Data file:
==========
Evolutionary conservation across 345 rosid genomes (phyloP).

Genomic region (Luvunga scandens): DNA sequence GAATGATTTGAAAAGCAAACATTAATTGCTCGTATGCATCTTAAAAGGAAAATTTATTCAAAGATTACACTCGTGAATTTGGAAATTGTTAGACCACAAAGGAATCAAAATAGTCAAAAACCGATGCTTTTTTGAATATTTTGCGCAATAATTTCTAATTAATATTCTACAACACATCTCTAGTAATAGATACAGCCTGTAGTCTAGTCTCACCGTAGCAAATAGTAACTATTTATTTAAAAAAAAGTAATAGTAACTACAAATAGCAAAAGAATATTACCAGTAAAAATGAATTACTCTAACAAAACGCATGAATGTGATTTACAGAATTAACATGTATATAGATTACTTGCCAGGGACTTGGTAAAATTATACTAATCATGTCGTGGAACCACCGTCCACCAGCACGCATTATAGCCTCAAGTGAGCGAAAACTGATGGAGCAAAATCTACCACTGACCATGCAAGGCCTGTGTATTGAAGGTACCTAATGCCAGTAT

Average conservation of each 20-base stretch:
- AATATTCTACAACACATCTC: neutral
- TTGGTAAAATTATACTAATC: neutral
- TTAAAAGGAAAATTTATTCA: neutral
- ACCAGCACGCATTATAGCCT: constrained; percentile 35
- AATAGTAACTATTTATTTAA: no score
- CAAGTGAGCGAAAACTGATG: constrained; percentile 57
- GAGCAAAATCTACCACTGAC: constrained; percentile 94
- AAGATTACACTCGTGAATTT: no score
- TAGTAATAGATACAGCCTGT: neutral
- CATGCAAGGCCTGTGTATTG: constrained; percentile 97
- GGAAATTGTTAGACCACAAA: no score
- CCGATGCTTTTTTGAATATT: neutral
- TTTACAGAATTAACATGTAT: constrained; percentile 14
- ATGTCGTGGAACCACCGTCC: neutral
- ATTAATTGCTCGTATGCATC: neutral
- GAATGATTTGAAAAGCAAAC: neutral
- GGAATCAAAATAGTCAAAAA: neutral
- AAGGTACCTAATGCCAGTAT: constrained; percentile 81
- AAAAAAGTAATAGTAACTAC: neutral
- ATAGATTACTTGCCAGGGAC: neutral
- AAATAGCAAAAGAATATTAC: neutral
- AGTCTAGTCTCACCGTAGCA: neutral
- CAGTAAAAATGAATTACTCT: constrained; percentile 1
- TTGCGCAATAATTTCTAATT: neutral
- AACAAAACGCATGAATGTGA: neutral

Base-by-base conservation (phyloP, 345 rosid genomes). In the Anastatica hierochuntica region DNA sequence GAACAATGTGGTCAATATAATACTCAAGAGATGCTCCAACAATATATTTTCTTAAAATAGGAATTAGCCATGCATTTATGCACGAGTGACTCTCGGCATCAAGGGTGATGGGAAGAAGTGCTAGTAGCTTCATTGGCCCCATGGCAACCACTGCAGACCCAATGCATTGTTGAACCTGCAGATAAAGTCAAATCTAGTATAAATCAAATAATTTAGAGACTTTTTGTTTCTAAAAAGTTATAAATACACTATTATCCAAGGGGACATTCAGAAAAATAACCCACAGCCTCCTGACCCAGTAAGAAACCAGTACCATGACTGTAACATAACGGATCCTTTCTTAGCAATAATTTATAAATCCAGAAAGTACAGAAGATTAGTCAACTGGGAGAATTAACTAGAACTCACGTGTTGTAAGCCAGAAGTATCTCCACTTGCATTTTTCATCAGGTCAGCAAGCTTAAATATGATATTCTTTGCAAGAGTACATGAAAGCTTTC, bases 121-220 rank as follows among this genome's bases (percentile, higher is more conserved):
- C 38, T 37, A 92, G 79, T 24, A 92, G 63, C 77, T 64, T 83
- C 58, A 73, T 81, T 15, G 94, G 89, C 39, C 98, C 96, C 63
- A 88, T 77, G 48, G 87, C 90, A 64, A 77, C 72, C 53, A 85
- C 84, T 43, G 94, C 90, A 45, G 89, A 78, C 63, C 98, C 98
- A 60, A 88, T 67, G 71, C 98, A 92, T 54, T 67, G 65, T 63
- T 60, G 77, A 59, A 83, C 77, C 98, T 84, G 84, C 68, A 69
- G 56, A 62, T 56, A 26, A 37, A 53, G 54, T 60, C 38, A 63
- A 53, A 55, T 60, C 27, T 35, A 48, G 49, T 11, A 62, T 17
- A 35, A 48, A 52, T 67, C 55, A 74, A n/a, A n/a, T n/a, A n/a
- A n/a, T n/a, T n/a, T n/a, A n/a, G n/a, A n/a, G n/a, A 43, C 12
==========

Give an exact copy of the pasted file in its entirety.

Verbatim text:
Evolutionary conservation across 345 rosid genomes (phyloP).

Genomic region (Luvunga scandens): DNA sequence GAATGATTTGAAAAGCAAACATTAATTGCTCGTATGCATCTTAAAAGGAAAATTTATTCAAAGATTACACTCGTGAATTTGGAAATTGTTAGACCACAAAGGAATCAAAATAGTCAAAAACCGATGCTTTTTTGAATATTTTGCGCAATAATTTCTAATTAATATTCTACAACACATCTCTAGTAATAGATACAGCCTGTAGTCTAGTCTCACCGTAGCAAATAGTAACTATTTATTTAAAAAAAAGTAATAGTAACTACAAATAGCAAAAGAATATTACCAGTAAAAATGAATTACTCTAACAAAACGCATGAATGTGATTTACAGAATTAACATGTATATAGATTACTTGCCAGGGACTTGGTAAAATTATACTAATCATGTCGTGGAACCACCGTCCACCAGCACGCATTATAGCCTCAAGTGAGCGAAAACTGATGGAGCAAAATCTACCACTGACCATGCAAGGCCTGTGTATTGAAGGTACCTAATGCCAGTAT

Average conservation of each 20-base stretch:
- AATATTCTACAACACATCTC: neutral
- TTGGTAAAATTATACTAATC: neutral
- TTAAAAGGAAAATTTATTCA: neutral
- ACCAGCACGCATTATAGCCT: constrained; percentile 35
- AATAGTAACTATTTATTTAA: no score
- CAAGTGAGCGAAAACTGATG: constrained; percentile 57
- GAGCAAAATCTACCACTGAC: constrained; percentile 94
- AAGATTACACTCGTGAATTT: no score
- TAGTAATAGATACAGCCTGT: neutral
- CATGCAAGGCCTGTGTATTG: constrained; percentile 97
- GGAAATTGTTAGACCACAAA: no score
- CCGATGCTTTTTTGAATATT: neutral
- TTTACAGAATTAACATGTAT: constrained; percentile 14
- ATGTCGTGGAACCACCGTCC: neutral
- ATTAATTGCTCGTATGCATC: neutral
- GAATGATTTGAAAAGCAAAC: neutral
- GGAATCAAAATAGTCAAAAA: neutral
- AAGGTACCTAATGCCAGTAT: constrained; percentile 81
- AAAAAAGTAATAGTAACTAC: neutral
- ATAGATTACTTGCCAGGGAC: neutral
- AAATAGCAAAAGAATATTAC: neutral
- AGTCTAGTCTCACCGTAGCA: neutral
- CAGTAAAAATGAATTACTCT: constrained; percentile 1
- TTGCGCAATAATTTCTAATT: neutral
- AACAAAACGCATGAATGTGA: neutral

Base-by-base conservation (phyloP, 345 rosid genomes). In the Anastatica hierochuntica region DNA sequence GAACAATGTGGTCAATATAATACTCAAGAGATGCTCCAACAATATATTTTCTTAAAATAGGAATTAGCCATGCATTTATGCACGAGTGACTCTCGGCATCAAGGGTGATGGGAAGAAGTGCTAGTAGCTTCATTGGCCCCATGGCAACCACTGCAGACCCAATGCATTGTTGAACCTGCAGATAAAGTCAAATCTAGTATAAATCAAATAATTTAGAGACTTTTTGTTTCTAAAAAGTTATAAATACACTATTATCCAAGGGGACATTCAGAAAAATAACCCACAGCCTCCTGACCCAGTAAGAAACCAGTACCATGACTGTAACATAACGGATCCTTTCTTAGCAATAATTTATAAATCCAGAAAGTACAGAAGATTAGTCAACTGGGAGAATTAACTAGAACTCACGTGTTGTAAGCCAGAAGTATCTCCACTTGCATTTTTCATCAGGTCAGCAAGCTTAAATATGATATTCTTTGCAAGAGTACATGAAAGCTTTC, bases 121-220 rank as follows among this genome's bases (percentile, higher is more conserved):
- C 38, T 37, A 92, G 79, T 24, A 92, G 63, C 77, T 64, T 83
- C 58, A 73, T 81, T 15, G 94, G 89, C 39, C 98, C 96, C 63
- A 88, T 77, G 48, G 87, C 90, A 64, A 77, C 72, C 53, A 85
- C 84, T 43, G 94, C 90, A 45, G 89, A 78, C 63, C 98, C 98
- A 60, A 88, T 67, G 71, C 98, A 92, T 54, T 67, G 65, T 63
- T 60, G 77, A 59, A 83, C 77, C 98, T 84, G 84, C 68, A 69
- G 56, A 62, T 56, A 26, A 37, A 53, G 54, T 60, C 38, A 63
- A 53, A 55, T 60, C 27, T 35, A 48, G 49, T 11, A 62, T 17
- A 35, A 48, A 52, T 67, C 55, A 74, A n/a, A n/a, T n/a, A n/a
- A n/a, T n/a, T n/a, T n/a, A n/a, G n/a, A n/a, G n/a, A 43, C 12